Lucas Moura scored a dramatic last-minute winner to send Tottenham Hotspur into the Champions League final for the first time in its history after an astonishing comeback against Ajax in Amsterdam.
Trailing 2-0 at the interval and 3-0 overall, Moura scored three times in the second half, including a last-gasp winner, to set up an all-English final against Liverpool in Madrid next month.
“It’s impossible to explain what I’m feeling,” Brazilian Moura told BT Sport after the game on Wednesday.
“We gave everything on the pitch and deserved this moment – we are family.
“Football is amazing, its gives us moments like this. We cannot imagine. It’s the best moment in my life, and in my career.”
Such a scoreline seemed unfathomable when Ajax moved two goals ahead on the night inside the opening 35 minutes courtesy of Matthijs de Ligt’s header and Hakim Ziyech’s fine strike.
But Tottenham roared back after the interval with Moura scoring twice in four minutes to drag his side level on the night as Ajax began to wilt under constant waves of pressure.
And as the game moved into the final minute of stoppage time, Moura produced another moment of magic to send Tottenham through and leave this young Ajax side stunned.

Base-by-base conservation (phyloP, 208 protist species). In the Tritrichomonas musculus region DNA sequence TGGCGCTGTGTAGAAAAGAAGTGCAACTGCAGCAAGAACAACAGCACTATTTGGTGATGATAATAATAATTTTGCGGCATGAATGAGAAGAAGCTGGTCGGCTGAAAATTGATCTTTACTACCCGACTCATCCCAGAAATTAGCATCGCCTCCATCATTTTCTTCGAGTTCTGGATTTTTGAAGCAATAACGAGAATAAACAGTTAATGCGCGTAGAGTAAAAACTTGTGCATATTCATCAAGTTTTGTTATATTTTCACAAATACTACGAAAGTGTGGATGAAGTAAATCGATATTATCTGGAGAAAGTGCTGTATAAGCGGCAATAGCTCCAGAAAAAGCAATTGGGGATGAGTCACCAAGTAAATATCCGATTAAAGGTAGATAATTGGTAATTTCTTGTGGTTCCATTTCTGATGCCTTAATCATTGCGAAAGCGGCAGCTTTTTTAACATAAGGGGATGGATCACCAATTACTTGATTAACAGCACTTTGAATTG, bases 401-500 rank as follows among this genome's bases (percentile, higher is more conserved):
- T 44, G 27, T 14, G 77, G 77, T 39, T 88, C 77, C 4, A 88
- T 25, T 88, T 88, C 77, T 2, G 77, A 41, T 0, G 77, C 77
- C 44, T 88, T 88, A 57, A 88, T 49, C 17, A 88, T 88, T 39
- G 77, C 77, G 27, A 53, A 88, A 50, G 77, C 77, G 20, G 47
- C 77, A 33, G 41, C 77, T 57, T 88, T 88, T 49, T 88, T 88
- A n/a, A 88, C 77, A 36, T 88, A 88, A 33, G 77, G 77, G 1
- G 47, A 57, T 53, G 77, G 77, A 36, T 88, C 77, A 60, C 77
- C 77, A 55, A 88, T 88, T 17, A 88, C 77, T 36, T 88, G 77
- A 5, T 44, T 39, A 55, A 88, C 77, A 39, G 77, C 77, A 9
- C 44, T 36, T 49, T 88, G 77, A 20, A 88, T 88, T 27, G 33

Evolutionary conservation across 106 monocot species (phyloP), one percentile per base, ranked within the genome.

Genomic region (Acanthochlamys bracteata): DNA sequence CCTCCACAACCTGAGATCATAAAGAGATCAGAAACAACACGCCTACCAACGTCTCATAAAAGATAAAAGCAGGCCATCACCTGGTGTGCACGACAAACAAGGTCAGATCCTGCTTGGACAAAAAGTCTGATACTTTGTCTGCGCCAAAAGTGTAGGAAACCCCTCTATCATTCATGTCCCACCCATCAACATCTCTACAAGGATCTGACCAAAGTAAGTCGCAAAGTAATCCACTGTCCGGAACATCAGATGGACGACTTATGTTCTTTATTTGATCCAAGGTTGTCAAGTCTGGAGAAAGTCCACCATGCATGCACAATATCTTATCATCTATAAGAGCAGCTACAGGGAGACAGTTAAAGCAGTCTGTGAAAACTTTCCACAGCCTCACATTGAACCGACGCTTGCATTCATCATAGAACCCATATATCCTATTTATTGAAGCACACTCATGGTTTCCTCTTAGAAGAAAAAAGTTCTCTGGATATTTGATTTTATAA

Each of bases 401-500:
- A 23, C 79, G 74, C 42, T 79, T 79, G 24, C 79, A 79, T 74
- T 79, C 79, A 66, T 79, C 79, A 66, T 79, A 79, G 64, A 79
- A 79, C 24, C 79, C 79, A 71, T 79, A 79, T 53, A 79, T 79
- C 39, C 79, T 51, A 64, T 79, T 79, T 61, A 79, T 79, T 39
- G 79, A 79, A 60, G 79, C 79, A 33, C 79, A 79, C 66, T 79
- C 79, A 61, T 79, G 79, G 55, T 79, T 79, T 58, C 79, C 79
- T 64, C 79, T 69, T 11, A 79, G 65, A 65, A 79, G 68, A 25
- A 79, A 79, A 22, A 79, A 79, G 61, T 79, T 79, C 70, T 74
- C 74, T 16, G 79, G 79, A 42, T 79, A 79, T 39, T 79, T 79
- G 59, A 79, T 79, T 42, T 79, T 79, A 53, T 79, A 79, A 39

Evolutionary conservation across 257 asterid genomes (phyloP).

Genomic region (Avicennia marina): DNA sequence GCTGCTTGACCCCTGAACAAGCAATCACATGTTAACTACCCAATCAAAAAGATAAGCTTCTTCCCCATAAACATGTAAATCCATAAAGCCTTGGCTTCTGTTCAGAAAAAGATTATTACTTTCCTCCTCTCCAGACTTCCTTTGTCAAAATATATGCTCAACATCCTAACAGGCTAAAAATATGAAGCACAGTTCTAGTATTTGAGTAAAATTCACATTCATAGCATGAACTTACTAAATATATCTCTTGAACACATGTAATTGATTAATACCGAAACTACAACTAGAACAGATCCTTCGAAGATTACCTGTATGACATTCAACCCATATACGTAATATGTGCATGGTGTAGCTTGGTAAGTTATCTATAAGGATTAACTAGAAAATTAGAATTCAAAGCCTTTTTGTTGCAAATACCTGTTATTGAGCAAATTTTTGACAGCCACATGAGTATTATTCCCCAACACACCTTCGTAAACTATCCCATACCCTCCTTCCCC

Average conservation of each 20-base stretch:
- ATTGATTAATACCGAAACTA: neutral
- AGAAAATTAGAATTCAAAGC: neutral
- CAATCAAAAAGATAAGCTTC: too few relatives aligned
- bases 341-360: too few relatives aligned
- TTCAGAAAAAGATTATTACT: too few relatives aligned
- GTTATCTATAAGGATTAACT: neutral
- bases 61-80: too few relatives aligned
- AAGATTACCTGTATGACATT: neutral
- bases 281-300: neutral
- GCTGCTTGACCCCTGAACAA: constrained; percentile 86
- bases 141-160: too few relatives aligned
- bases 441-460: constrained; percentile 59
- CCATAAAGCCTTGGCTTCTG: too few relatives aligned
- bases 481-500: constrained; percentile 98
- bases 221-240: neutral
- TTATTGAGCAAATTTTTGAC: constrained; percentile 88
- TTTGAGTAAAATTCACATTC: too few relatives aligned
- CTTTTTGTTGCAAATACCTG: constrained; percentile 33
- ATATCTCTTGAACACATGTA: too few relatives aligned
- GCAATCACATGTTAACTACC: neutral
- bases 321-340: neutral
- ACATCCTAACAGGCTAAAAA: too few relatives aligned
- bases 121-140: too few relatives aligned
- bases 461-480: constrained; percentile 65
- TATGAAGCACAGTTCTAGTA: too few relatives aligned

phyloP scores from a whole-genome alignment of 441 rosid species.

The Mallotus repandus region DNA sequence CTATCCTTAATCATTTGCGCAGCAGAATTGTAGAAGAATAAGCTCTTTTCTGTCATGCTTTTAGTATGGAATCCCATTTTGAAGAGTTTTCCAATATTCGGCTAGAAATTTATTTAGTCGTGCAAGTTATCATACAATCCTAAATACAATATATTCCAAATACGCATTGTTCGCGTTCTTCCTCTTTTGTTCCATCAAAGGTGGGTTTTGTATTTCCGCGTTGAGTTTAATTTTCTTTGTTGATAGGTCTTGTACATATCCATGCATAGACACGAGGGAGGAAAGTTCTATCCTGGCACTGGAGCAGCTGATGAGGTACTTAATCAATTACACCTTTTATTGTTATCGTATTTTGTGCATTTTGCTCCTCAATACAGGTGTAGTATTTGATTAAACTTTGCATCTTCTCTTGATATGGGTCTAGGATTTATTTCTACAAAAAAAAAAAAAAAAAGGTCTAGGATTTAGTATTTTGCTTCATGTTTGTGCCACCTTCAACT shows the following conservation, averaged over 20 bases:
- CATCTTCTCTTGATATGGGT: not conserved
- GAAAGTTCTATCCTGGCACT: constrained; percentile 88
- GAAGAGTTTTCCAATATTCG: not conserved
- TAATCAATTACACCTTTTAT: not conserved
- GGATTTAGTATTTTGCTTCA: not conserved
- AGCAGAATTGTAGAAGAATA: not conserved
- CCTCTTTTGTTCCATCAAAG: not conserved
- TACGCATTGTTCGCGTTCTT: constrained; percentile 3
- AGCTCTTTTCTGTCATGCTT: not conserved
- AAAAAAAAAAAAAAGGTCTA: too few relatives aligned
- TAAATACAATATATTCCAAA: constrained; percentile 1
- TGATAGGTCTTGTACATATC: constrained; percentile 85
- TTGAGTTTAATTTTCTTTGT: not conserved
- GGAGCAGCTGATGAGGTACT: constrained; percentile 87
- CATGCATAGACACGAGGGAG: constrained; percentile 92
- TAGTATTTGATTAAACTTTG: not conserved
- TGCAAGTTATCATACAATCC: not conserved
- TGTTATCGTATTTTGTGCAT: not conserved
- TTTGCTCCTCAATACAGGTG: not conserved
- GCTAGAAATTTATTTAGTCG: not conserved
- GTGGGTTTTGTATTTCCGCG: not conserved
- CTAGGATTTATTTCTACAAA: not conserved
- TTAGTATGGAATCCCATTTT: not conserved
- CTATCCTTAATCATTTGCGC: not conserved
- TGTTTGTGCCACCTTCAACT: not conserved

But it was not just Dutch faces with tears streaming down their faces. Mauricio Pochettino, the Tottenham coach, cried with the sheer emotion of the achievement clearly too much for him to handle.
Wiping away the tears, Pochettino paid tribute to his players after their remarkable second-half showing.
“Thank you football,” he told BT Sport. “My players are heroes. I’m so emotional now. It’s an amazing moment, it’s difficult to describe in words.
“When you work, when you feel the love, it’s not a stress. It’s a passion and we showed that passion.”
Lightning strikes twice
For the second night in succession, football’s ability to constantly shock and surprise came to the fore.
Even after the events at Anfield 24 hours earlier, where Liverpool had fought back from a three-goal first leg deficit to overcome Barcelona by winning 4-0 on the night, 4-3 on aggregate, few believed Tottenham could achieve similar feats especially after a nightmare opening period.
For Ajax, this will be a night that will live long in the memory, the night it somehow contrived to throw away the opportunity of a first Champions League final since 1996.
Quite how it managed to fritter away a two-goal lead on the night and a three-goal advantage overall will no doubt be discussed until the early morning in the bars and cafes of Amsterdam as Ajax’s dreams went to pot.
For 45 minutes at least, this was Ajax’s opportunity. This team of young players had already surpassed all expectations in defeating Real Madrid and Juventus on its way to the last four of the competition.
Few other teams have entertained like Ajax this season, its group of young players seemingly unperturbed by the pressure, playing a brand of football that excites and thrills at every opportunity. And for the first half in Amsterdam, that’s what it did.